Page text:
Concilium Technologies is a leading supplier of test and measurement (T&M) solutions in sub-Saharan Africa.
In addition to strong partnerships with its supplier channels and client base, the company prioritises corporate social investment in technical education, starting at the secondary school level and extending to full bursaries and internships for tertiary engineering students. Dataweek quizzed Andrew Cole, who co-founded the company and took over the role of managing director last year, to learn more about him and his thoughts on the past, present and future of electronics testing and measurement.
Q: Tell us about yourself.
I started in 1989 with the South African distributor of Hewlett-Packard products, HiPerformance Systems, as an internal sales engineer in the test and measurement division, progressing to external sales accounts, managing primarily the large telcos in the late ‘90s. In 1999 HP decided that the fast-paced IT products in its portfolio did not fit well with the very high-tech, low-volume measurement solutions and spun off Agilent Technologies which would include its T&M division.
Agilent decided not to have an office in South Africa so Steve Alves and I undertook a management buy-out of the HP SA T&M division to create Concilium Technologies. Around the same time, HP decided to sell its broadcast video server business to Pinnacle Systems, a large manufacturer of products for the broadcast and media sector. We were approached by Pinnacle to represent them and gained our second agency after Agilent.
Broadcast was a relatively new and unknown business for Concilium and I then set about building up the business and a suitable team of sales support staff. Today, Concilium is one of the largest suppliers of broadcast equipment to the southern African market, representing world leading brands like Imagine Communications (previously Harris Broadcast); Ross Video; Telestream; Vizrt; and JVC.
I re-entered the world of T&M as sales director in early 2015, managing both the T&M and broadcast divisions. After a number of years of succession planning, I accepted the role of MD and took over from Steve Alves in May 2016, as Steve started to plan for his retirement after being at the helm for almost 20 years. Steve is now marketing director and at the same time providing invaluable knowledge and insight into the management of the business.
Q: What have been some of the highlights and low points?
Highlights include being able to be part of a team that successfully took a division within a company of 180 000 employees to create a very successful and profitable local company, while at the same time retaining the high level of customer service we were renowned for in the Bill Hewlett and Dave Packard era.
Others include successfully starting our broadcast division and growing it into a well-respected supplier of solutions, and being part of a team that identified BEE partners, who have been able to benefit from the success of the company.
I can’t think of any significant low points.
Q: How has electronics T&M changed over the years?
Having been out of the T&M industry for almost 10 years it was very interesting to see how both the local market and T&M products have changed.
The sad part is the reduction in the number of small startup electronic businesses that no longer exist in SA. There has also been a significant decrease in the number of local electronic manufacturers as they became less competitive due to the import of low cost electronic hardware from the East. On the positive side, we’ve seen foreign investment into some of the bigger firms allowing them to more easily export their technologies.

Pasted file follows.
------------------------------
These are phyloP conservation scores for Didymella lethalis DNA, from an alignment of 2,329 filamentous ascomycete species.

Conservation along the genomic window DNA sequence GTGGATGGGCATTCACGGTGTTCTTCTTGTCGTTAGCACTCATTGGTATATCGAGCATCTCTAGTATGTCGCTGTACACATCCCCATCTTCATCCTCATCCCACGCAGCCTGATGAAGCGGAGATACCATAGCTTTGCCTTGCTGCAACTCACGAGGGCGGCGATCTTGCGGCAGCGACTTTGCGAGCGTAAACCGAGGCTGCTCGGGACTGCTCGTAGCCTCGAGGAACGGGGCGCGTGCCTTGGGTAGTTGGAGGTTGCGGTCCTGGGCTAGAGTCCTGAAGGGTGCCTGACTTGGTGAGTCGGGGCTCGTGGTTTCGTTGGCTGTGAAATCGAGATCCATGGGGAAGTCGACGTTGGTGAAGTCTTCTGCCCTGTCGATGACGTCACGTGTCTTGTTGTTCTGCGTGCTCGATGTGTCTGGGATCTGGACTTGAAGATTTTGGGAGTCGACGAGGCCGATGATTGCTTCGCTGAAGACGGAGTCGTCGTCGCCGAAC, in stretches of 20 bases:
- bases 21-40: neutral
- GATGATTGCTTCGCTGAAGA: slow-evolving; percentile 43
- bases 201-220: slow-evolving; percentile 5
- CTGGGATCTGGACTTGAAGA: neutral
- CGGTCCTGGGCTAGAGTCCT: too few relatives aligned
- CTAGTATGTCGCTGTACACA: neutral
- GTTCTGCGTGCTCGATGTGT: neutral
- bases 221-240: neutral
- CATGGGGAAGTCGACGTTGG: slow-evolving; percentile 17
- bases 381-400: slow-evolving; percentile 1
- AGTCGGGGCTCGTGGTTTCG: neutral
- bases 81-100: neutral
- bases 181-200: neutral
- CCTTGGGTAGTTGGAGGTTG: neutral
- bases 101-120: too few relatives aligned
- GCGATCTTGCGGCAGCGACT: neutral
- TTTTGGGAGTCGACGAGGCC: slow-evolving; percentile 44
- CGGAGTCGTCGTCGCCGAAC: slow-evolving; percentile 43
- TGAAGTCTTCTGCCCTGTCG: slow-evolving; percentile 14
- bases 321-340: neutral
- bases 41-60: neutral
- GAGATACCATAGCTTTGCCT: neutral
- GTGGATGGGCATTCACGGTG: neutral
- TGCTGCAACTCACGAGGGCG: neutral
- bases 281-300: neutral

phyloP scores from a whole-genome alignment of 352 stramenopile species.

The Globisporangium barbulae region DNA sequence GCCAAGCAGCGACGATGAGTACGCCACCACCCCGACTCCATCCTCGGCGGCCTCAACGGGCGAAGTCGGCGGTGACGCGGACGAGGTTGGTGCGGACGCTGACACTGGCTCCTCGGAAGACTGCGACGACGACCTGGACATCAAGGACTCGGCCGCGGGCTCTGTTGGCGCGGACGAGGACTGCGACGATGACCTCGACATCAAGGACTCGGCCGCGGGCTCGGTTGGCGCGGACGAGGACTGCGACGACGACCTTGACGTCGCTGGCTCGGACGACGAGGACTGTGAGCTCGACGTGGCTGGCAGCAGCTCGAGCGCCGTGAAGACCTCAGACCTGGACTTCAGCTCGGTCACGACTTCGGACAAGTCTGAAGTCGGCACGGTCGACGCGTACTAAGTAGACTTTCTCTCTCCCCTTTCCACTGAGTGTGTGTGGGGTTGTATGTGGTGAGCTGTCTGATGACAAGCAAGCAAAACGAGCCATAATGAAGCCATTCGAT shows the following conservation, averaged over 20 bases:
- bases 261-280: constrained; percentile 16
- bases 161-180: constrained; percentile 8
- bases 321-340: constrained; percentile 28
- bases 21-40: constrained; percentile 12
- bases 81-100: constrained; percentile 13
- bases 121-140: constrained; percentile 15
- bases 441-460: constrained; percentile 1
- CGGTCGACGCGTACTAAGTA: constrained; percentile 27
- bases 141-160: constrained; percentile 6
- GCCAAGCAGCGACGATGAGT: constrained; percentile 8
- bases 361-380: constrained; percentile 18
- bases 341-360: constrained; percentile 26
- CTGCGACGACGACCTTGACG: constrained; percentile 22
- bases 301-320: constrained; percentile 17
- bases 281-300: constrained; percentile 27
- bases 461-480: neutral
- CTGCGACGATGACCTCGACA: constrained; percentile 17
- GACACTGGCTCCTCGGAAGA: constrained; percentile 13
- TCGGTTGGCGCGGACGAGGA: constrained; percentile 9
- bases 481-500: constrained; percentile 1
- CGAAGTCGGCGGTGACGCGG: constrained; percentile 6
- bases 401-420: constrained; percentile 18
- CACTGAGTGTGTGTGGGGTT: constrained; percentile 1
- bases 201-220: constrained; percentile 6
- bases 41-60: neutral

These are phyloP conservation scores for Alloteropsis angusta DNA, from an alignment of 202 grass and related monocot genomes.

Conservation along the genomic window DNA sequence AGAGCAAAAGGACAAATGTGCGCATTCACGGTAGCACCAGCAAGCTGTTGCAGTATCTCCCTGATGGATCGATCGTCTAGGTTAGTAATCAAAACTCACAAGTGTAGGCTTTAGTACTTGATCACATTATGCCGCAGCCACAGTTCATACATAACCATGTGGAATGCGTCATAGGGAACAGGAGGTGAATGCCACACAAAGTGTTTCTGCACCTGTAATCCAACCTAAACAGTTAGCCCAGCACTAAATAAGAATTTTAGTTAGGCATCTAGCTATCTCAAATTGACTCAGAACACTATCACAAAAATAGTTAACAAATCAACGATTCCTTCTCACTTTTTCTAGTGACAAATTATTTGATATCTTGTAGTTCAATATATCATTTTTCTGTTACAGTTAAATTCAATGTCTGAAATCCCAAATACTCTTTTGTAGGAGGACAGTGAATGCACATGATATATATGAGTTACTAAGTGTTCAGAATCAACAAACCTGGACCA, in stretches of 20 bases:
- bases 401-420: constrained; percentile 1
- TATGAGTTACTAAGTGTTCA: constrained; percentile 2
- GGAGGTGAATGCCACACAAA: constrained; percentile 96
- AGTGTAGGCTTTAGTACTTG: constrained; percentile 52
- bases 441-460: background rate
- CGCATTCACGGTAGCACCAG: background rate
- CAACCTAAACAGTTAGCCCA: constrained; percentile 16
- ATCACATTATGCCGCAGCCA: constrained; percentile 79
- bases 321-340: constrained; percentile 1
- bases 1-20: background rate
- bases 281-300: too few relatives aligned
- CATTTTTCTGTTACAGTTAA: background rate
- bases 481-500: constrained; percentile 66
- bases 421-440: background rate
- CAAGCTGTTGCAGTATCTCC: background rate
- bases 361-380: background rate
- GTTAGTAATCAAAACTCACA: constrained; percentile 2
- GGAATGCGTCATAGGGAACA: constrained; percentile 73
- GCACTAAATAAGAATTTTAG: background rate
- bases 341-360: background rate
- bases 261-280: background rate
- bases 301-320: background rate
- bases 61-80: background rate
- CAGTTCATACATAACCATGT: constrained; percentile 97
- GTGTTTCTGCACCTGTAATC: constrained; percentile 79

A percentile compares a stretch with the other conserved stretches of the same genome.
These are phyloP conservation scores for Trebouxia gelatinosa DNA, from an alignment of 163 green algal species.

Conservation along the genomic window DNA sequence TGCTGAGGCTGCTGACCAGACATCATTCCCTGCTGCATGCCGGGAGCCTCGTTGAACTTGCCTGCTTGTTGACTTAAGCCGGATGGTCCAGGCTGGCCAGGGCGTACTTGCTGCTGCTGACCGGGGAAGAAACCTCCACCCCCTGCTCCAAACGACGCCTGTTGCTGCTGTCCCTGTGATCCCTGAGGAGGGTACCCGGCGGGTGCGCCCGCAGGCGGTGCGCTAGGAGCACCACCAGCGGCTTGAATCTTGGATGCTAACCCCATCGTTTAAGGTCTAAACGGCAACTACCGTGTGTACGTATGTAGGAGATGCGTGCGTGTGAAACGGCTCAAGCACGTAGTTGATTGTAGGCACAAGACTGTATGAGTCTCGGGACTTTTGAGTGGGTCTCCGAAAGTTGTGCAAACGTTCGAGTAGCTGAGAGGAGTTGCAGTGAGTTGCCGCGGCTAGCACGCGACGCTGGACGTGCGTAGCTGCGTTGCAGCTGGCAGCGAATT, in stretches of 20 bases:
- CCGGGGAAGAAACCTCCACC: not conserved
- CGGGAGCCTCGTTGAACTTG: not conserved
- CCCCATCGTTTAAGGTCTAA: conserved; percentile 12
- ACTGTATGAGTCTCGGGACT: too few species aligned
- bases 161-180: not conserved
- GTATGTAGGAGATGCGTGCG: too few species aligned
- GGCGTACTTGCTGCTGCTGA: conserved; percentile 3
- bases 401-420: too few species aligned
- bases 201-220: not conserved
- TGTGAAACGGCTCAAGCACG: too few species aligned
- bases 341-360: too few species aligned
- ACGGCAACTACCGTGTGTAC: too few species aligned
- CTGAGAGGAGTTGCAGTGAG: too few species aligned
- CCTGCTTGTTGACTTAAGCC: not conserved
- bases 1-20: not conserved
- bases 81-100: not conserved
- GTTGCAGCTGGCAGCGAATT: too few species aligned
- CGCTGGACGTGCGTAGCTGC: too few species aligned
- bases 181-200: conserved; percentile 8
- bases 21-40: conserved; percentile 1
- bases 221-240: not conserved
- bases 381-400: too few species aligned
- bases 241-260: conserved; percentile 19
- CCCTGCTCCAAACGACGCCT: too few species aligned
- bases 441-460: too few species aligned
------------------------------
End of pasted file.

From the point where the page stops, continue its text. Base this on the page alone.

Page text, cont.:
Products have become more compact and portable with larger screens, running IT operating systems. I remember as a student (before my HP days) carrying a 20 kilogram HP 8563 26 GHz spectrum analyser up a mountain to a telecoms tower. Today, you can buy a 50 GHz Keysight N9952A Fieldfox spectrum analyser with built-in network analyser capabilities weighing just over 3 kilograms!
There has also been consolidation amongst the T&M manufacturers. Even within the products we represent we’ve seen HP become Agilent and then become a pure-play T&M company in Keysight. Keysight then recently acquired Anite and very recently Ixia, as it strives to become a more software orientated company. The T&M division of JDSU, which was already a combination of a number of T&M companies like Wandel & Goltermann, TTC, Wavetek and Acterna, became Viavi Solutions, focused on telecoms network test.
Q: What does your crystal ball say?
We are going to see test systems become more connected and more easily upgradeable than they are in their current form. There will be a significant shift away from proprietary hardware solutions towards more software-centric solutions, and ultimately towards a fee-based model as customers drive suppliers to become more cost effective with their offerings.
I would like to see more focus by the local electronic industry on R&D into the new upcoming technologies like smart buildings, energy, autonomous and connected cars, 5G solutions etc. Right now there appears to be limited local development into these areas which means our electronics industry will continue to just provide installation and maintenance of the technologies.
Q: Is it going to be business as usual for Concilium?
We will continue to evolve in the same way that we did when we diversified into the broadcast industry. We will also continue to train and retrain both sales and support staff to ensure that we are able to provide the highest level of service to our customers, and to support and assist them as they drive their businesses forward into this new electronics era. We will, however, retain our company culture that was born out of the HP way and continued under Steve’s leadership.
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